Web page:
I wrote this poem years ago. It’s about a simple man. And how he’s misunderstood and branded as simple and boring by one and all. Until one fine day…
A simple man that’s what he is
But then nothing is simple, neither is this.
A straight and dry nine-to-five routine–
Our man is a king without a queen.
No money, no woman, no car, no wine–
A nut for many, a genius for none.
Does he mind not having a mansion or a missus?
Well, he appears quite calm and gracious.
Every morning at six his daily ritual begins:
Get up, shave compulsively, wait for the pick up van,
Check mail on the way, wrap up dreams and quickly sign in.
On some days, he sits in the van and waits for the road to turn into something new.
Maybe a palace with a lovely princess or a magical chamber with a view.
To me he is an amazing guy,
Never seen him pick up a fight or check a woman out on the sly.
He does secretly admire one vivacious woman though–
But has never found the courage to ask her out or tell her so.
Now is this turning out to be clichéd for you?
The same old geek and the beauty tale–
Wait up, it’s not yet your time to boo.
Our man is a strange fellow–
He has no family, no relatives, no bitter pill to swallow.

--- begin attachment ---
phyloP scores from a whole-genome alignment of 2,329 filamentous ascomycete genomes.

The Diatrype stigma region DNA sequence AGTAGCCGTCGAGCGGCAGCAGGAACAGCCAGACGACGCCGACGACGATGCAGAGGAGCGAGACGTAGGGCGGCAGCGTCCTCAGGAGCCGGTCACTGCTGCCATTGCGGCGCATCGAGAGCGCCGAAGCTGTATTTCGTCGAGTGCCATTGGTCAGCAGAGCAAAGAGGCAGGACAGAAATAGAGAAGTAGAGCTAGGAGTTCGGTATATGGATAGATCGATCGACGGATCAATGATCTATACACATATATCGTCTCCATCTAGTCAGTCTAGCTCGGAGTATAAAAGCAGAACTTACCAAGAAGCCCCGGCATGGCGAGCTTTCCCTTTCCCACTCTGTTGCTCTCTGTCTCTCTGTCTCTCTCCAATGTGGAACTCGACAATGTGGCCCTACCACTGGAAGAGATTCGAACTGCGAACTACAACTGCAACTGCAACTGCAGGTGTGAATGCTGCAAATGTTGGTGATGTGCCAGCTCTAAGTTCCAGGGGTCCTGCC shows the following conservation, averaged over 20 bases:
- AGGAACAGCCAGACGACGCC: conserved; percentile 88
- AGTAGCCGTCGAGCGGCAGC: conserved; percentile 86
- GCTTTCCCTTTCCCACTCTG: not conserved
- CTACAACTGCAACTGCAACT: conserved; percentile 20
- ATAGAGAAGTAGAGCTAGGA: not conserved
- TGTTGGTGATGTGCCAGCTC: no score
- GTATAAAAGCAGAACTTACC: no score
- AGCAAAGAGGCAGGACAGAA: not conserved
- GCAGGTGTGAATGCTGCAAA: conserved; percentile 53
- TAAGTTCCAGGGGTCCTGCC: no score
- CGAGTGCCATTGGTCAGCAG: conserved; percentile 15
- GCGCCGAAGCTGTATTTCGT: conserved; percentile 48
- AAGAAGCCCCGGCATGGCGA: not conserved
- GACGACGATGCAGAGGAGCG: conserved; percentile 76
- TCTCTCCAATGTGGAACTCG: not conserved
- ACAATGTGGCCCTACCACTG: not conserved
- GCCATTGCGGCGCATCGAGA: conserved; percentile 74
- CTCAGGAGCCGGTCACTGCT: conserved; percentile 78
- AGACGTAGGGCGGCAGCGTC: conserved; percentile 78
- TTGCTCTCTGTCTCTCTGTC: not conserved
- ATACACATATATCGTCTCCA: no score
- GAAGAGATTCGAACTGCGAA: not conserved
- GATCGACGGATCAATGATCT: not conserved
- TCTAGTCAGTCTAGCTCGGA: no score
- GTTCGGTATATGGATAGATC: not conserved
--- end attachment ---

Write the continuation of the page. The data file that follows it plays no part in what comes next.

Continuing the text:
“He never hangs out with anyone man”, says one.
“Does he hang out with himself winks the other or get high on weed like the divine”!
He hears them chatter trying to hurt his ego,
Oddly but sensibly he lets it all go.
On Friday his colleague asks him out for a drink,
He escapes saying he is busy and she thinks: “he definitely is on the brink”.
Instead, he eats his dinner and turns the lights off at ten–
Rumbling to himself, “I know they don’t get me, those women and men…”
Saturday you see is a different day though–
Our man is up at five and rearing to go.
Humming his favourite tune he sits on a bus,
And wonders how on some days, time simply doesn’t pass.
The government vehicle creaks towards the destination,
Jumping and bumping, he looks out at the green paddy fields in fascination.
The bus tumbles through a familiar kachha route.
As our man pulls out his mobile and puts it on mute.
He thinks, “its time for their morning prayers.
They must be rushing to the toilets to finish their showers”.
“I know the forgetful Mr. Raghavan will be late,” he wonders aloud,
“And the silent Farida must be staring childishly at the cloud.”
He gets off the bus and stands facing the house.
Just happy, plain happy — no regret, no anger, no grouse.
The old, dilapidated building is holding good,
But who knows when it’s going to sink to the ground and change its mood.
“Lord, do keep the old guys hale and hearty till then”, prays our simple man.
And clutching his bag of goodies runs towards the oldies–
As quickly as he can.